While preserving the literal accuracy of the 1901 ASV, the NASB has sought to render grammar and terminology in contemporary English. Special attention has been given to the rendering of verb tenses to give the English reader a rendering as close as possible to the sense of the original Greek and Hebrew texts. In 1995, the text of the NASB was updated for greater understanding and smoother reading. The New American Standard Bible present on the Bible Gateway matches the 1995 printing.

    The New American Standard Bible Update – 1995 Easier to read:

    Passages with Old English "thee's" and "thou's" etc. have been updated to modern English.

    Words and Phrases that could be misunderstood due to changes in their meaning during the past 20 years have been updated to current English.

    Verses with difficult word order or vocabulary have been retranslated into smoother English.

    Sentences beginning with "And" have often been retranslated for better English, in recognition of differences in style between the ancient languages and modern English. The original Greek and Hebrew did not have punctuation as is found in English, and in many cases modern English punctuation serves as a substitute for "And" in the original. In some other cases, "and" is translated by a different word such as "then" or "but" as called for by the context, when the word in the original language allows such translation.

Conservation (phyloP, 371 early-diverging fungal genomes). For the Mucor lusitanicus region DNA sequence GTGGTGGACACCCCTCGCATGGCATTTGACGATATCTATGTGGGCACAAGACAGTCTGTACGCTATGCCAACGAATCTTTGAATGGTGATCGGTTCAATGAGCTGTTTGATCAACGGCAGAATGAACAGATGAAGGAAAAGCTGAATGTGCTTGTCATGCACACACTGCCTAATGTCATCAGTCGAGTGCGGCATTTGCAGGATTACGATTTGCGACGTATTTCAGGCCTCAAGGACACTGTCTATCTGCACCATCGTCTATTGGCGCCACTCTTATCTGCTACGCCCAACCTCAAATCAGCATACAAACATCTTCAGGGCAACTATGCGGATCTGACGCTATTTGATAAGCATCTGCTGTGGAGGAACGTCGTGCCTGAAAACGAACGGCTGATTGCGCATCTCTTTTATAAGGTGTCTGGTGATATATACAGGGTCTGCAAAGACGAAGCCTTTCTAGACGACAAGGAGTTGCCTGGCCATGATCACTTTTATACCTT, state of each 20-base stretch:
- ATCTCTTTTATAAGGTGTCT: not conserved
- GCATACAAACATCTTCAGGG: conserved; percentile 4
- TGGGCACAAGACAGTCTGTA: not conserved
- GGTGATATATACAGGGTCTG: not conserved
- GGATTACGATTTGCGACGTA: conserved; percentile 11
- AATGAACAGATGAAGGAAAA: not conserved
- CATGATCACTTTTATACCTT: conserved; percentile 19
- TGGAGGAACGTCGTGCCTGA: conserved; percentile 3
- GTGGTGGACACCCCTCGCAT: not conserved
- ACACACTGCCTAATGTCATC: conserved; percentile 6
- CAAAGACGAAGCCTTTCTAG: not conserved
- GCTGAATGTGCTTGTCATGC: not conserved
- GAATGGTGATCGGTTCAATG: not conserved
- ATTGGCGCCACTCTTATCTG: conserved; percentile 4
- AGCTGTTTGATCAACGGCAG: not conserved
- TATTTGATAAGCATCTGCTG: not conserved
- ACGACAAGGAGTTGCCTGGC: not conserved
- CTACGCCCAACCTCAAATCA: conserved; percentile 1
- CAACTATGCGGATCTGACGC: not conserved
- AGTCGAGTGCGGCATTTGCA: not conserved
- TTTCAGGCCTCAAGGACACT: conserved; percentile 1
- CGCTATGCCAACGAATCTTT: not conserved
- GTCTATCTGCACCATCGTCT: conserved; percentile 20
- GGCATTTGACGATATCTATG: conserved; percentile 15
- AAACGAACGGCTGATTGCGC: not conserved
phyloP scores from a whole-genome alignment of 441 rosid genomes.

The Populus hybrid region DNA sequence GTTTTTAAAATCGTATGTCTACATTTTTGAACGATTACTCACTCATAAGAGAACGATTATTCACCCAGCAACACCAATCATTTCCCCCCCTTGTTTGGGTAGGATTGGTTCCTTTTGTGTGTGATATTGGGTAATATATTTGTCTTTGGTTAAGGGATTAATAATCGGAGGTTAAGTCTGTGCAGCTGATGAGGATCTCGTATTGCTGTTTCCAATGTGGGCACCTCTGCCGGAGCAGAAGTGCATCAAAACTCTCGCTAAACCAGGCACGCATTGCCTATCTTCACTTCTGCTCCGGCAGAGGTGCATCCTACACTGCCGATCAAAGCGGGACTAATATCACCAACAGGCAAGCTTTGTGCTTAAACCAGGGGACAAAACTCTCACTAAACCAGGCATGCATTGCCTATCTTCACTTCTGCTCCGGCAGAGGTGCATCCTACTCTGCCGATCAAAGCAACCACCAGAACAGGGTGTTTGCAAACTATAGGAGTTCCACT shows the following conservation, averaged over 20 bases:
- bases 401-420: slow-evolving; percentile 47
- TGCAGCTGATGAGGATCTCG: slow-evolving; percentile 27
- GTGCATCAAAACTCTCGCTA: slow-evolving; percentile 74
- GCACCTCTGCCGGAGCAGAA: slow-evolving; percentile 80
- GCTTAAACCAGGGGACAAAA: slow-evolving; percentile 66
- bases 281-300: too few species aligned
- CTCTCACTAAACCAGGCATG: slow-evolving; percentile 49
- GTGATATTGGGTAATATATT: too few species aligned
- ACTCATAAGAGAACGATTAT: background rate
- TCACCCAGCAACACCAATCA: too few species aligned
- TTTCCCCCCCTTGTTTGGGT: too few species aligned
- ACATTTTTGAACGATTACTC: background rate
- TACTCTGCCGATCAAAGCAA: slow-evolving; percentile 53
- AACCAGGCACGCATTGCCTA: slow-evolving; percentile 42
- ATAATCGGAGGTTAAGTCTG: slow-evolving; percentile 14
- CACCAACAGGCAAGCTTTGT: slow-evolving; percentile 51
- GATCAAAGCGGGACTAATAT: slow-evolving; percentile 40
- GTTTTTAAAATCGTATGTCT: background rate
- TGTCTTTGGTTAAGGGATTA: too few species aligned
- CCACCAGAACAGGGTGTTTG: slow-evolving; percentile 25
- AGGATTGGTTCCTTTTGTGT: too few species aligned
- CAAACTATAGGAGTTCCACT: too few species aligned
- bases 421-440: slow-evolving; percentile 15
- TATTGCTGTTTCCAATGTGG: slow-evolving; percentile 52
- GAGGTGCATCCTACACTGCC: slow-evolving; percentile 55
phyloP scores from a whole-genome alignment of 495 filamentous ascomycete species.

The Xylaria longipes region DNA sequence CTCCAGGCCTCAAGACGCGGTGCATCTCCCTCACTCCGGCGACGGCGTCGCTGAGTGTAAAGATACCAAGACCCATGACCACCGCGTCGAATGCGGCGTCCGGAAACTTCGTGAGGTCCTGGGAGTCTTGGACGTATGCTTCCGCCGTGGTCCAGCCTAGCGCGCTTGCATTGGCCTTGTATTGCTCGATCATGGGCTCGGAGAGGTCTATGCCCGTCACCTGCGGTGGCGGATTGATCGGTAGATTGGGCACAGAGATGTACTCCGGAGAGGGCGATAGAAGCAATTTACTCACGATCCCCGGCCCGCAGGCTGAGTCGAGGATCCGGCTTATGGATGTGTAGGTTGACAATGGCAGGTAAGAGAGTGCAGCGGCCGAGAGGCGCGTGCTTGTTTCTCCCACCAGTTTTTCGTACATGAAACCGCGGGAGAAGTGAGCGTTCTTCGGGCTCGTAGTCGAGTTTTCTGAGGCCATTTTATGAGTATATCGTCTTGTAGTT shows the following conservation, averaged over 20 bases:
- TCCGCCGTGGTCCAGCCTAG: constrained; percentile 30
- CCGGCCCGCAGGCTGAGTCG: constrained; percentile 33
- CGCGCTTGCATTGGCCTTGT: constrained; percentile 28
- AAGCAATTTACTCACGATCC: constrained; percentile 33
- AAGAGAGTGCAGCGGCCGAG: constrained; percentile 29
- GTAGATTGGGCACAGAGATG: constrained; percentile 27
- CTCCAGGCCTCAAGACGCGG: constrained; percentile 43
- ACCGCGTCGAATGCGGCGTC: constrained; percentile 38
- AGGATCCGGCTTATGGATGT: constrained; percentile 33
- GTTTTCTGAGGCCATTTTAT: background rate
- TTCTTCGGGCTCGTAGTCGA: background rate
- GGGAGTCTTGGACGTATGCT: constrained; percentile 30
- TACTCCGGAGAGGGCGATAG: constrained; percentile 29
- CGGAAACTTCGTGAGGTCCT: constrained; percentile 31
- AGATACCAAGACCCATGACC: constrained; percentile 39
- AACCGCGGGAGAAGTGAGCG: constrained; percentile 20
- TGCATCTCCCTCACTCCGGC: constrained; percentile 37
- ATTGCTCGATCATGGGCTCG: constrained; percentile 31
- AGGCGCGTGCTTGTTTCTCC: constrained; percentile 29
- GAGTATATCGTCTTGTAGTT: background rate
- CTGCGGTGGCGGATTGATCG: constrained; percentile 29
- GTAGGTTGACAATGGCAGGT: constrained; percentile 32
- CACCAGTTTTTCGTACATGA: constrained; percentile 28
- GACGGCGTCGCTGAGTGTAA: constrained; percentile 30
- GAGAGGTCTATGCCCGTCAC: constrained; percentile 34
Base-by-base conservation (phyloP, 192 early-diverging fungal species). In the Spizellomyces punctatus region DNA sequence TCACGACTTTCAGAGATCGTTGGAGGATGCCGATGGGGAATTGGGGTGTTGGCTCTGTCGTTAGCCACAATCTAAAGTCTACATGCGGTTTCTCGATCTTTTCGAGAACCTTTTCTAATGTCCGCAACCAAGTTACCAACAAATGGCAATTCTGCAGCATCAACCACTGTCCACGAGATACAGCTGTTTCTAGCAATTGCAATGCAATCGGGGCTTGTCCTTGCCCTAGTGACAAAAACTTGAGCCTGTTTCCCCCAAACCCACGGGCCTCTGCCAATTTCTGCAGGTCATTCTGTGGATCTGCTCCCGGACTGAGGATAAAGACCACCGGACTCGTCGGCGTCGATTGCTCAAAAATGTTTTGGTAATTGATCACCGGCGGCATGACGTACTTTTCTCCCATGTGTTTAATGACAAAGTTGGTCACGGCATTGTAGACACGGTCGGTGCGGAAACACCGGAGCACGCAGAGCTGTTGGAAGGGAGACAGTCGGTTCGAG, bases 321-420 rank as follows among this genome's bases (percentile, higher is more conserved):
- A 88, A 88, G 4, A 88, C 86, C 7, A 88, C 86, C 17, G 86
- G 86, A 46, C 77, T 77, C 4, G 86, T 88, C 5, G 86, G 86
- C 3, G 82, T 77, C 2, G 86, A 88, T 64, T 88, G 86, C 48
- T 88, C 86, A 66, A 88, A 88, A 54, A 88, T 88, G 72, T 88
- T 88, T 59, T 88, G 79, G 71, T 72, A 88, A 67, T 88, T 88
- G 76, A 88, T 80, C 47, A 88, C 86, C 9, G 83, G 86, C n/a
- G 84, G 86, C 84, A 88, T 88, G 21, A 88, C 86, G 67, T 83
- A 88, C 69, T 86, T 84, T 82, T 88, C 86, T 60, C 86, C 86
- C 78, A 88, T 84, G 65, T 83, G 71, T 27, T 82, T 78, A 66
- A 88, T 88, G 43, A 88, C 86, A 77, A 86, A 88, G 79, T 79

More accurate than ever:

    Recent research on the oldest and best Greek manuscripts of the New Testament has been reviewed, and some passages have been updated for even greater fidelity to the original manuscripts. Parallel passages have been compared and reviewed.

    Verbs that have a wide range of meaning have been retranslated in some passages to better account for their use in the context.

    And still the NASB:

    The NASB update is not a change-for-the-sake-of-change translation. The original NASB stands the test of time, and change has been kept to a minimum in recognition of the standard that has been set by the New American Standard Bible.

    The NASB update continues the NASB's tradition of literal translation of the original Greek and Hebrew without compromise. Changes in the text have been kept within the strict parameters set forth by the Lockman Foundation's Fourfold Aim.